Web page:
Italian workers lose visas after WFAA investigation



Bio | Email

Posted on February 5, 2010 at 11:15 PM

Updated Saturday, Feb 6 at 8:03 PM


DALLAS — The new Calatrava-designed bridge over the Trinity River in Dallas is made of steel fabricated in Italy by the Italian firm Cimolai. Eleven Italian steelworkers were given B-1 visas to come to Dallas and assemble the structure -- a two-year, 70,000 man-hour job -- after Cimolai argued that the Italians had special welding skills with the steel. 

Construction is specifically prohibited under the provisions of the B-1 visa, but Cimolai maintained the workers would not be building the bridge but rather "installing equipment."

A News 8 investigation asked whether the Italians had unique skills American welders don't have, and if Italian steel is different than American steel.

Texas construction unions said the premise was a travesty, an excuse to use cheaper labor, and a circumvention of the Davis-Bacon Act, which requires that construction using taxpayer monies utilize American labor. 

"Companies use the cheapest labor they can get," said Michael Cunningham of the Texas AFL-CIO. "These guys are welders just like our welders in this state. And there's a lot of unemployment in this state, and our guys could be doing this work, too."

After the News 8 story aired last November, the Texas Department of Transportation -- the "customer" for the bridge --  requested an investigation by Immigration and Customs Enforcement (ICE).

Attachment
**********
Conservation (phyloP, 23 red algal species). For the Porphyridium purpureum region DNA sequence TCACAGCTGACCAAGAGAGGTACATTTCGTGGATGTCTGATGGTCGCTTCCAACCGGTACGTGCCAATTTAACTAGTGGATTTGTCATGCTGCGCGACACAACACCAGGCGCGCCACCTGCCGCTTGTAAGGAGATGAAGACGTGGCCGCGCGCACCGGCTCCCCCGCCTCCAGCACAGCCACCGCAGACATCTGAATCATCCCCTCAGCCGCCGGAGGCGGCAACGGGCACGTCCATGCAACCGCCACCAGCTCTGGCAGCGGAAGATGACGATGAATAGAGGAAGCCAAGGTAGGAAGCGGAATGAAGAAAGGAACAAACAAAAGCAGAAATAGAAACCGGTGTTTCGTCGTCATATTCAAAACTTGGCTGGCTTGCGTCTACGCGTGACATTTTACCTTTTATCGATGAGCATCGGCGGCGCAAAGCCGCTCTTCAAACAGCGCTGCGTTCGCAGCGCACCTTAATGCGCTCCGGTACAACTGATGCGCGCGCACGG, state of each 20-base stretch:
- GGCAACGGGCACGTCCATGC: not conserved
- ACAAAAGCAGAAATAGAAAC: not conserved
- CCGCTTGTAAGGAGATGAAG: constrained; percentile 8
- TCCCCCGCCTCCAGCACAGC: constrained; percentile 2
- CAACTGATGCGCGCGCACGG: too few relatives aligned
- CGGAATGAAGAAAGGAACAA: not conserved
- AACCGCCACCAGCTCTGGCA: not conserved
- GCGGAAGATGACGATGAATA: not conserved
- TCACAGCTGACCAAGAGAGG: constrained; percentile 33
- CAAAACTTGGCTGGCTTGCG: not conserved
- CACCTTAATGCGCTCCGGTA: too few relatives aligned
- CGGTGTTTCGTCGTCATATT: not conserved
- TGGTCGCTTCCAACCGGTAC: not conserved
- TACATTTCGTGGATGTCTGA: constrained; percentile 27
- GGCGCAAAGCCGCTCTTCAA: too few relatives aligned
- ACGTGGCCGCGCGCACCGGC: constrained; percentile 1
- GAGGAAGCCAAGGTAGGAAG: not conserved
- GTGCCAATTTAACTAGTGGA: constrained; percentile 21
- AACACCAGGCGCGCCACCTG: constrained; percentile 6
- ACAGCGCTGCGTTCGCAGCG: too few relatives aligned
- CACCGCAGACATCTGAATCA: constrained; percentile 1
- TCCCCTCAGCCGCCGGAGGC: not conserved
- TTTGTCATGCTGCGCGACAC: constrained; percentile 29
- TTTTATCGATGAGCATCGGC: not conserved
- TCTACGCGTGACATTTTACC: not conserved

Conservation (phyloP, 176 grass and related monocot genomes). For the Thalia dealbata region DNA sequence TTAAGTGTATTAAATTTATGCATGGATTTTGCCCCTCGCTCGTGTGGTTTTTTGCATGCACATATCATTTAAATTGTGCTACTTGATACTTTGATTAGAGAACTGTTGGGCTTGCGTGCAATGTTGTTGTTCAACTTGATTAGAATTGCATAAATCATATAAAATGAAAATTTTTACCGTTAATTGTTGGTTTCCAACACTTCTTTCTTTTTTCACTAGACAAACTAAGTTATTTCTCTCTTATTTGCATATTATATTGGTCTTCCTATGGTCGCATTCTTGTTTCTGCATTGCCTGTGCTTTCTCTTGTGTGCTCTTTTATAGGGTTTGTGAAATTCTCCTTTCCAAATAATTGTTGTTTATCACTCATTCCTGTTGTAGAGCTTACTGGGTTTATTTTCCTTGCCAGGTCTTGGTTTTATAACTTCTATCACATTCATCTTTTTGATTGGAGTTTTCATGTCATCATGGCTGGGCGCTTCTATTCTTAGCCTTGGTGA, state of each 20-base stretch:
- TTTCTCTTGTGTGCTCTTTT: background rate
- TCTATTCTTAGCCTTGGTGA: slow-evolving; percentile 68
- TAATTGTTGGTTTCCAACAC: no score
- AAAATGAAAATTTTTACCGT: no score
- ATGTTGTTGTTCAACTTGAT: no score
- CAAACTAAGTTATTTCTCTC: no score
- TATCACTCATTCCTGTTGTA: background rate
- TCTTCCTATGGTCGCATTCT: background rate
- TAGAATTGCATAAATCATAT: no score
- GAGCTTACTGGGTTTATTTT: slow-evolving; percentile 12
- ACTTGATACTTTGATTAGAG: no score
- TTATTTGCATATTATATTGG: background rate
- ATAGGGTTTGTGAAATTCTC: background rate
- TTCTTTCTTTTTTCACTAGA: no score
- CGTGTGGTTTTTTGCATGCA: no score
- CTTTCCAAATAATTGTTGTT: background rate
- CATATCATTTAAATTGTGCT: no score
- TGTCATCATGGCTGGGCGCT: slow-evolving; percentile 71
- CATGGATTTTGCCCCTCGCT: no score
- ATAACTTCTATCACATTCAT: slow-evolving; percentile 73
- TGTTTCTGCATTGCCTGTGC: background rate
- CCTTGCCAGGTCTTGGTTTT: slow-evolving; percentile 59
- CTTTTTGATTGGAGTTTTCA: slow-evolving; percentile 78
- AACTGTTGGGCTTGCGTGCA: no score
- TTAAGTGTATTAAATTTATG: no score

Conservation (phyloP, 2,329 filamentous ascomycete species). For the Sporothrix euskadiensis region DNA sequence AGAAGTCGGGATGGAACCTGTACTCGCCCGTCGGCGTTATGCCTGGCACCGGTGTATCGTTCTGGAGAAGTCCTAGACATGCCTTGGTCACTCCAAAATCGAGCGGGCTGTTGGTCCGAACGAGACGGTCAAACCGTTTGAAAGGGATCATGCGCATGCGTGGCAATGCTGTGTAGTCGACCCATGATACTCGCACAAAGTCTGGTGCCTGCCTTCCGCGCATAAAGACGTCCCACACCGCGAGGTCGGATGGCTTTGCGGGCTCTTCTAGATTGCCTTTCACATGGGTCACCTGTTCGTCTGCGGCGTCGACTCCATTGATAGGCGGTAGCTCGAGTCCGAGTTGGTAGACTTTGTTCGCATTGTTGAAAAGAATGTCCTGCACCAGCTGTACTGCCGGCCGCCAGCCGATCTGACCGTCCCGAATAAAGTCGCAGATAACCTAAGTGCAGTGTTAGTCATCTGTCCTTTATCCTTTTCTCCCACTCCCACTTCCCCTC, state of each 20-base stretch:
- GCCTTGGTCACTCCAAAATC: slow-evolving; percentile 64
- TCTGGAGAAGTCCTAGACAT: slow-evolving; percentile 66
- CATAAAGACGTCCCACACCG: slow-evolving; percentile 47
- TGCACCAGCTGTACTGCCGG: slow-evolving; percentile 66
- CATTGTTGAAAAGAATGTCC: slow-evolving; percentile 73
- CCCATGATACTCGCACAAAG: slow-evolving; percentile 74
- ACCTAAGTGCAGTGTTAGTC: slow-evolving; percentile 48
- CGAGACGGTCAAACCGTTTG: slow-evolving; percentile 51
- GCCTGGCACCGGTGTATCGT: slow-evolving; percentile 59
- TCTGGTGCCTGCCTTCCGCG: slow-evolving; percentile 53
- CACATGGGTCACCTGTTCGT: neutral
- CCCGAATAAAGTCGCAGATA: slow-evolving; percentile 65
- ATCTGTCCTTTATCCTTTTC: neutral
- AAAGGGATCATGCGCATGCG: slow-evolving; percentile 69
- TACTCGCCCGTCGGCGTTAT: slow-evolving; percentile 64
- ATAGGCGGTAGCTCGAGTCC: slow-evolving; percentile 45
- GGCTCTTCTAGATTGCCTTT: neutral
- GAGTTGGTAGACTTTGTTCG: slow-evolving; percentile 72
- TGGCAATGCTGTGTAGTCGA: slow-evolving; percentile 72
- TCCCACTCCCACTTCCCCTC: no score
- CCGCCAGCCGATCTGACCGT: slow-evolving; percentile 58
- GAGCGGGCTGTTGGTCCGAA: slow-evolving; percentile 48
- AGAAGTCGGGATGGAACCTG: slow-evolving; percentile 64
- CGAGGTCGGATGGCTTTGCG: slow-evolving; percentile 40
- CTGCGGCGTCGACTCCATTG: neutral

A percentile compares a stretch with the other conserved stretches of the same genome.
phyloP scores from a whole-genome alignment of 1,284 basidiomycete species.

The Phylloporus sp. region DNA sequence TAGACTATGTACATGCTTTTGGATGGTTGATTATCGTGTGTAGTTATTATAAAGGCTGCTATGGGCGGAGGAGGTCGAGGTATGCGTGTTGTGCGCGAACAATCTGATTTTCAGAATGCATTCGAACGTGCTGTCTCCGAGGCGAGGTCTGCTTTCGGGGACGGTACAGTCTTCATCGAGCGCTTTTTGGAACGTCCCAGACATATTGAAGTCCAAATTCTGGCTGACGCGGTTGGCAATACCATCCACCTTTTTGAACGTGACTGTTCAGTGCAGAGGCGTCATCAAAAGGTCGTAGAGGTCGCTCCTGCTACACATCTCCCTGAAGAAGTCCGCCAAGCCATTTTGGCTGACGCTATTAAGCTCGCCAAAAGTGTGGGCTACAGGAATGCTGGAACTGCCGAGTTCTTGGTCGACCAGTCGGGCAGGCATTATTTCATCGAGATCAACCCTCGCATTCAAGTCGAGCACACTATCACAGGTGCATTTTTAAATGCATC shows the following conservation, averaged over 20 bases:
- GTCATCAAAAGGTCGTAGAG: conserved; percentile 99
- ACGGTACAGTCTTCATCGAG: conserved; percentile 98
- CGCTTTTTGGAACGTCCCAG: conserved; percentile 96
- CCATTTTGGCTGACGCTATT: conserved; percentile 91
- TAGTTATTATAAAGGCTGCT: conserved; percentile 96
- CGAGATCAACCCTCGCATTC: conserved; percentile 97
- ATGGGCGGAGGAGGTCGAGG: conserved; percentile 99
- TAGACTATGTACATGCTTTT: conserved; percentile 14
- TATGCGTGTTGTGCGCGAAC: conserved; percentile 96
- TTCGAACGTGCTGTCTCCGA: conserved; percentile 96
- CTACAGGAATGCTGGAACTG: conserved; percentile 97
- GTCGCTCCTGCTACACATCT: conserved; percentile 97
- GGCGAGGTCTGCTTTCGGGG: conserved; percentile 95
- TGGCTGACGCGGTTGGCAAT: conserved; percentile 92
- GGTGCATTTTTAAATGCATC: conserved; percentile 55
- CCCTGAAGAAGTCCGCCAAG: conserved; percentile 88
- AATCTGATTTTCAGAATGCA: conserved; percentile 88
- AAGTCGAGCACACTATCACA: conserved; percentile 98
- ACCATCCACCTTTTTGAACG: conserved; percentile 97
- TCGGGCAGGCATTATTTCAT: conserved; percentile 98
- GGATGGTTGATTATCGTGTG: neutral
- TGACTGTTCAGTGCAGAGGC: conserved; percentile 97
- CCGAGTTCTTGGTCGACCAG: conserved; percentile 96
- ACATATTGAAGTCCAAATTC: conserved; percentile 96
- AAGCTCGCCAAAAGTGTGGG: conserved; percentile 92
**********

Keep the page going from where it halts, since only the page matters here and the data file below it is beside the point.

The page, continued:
When seven of the eleven workers returned to Italy for Christmas, their visas were revoked by the U.S. Department of State.  Four Italians remain in Dallas.

A letter written by an immigration lawyer working for Cimolai argues that the State Department violated procedure in not permitting the Italians to re-enter the U.S., and that they should be re-instated. 

In the letter -- addressed "Dear Interested Parties" --  attorney Angelo Paparelli calls for Texas senators and congressional representatives to intervene to get the visas back. But the letter also reveals some new facts in the case.

Not all of the workers are employed by Cimolai, which manufactures the unique steel. Some are simply employees of an Italian steel assembly firm. Additionally, not all the workers are from Italy, with special Italian skills;  some are from Slovakia.

There is at least one more Calatrava-designed bridge slated for construction over the Trinity River. Texas workers say they hope that contract will be handled differently.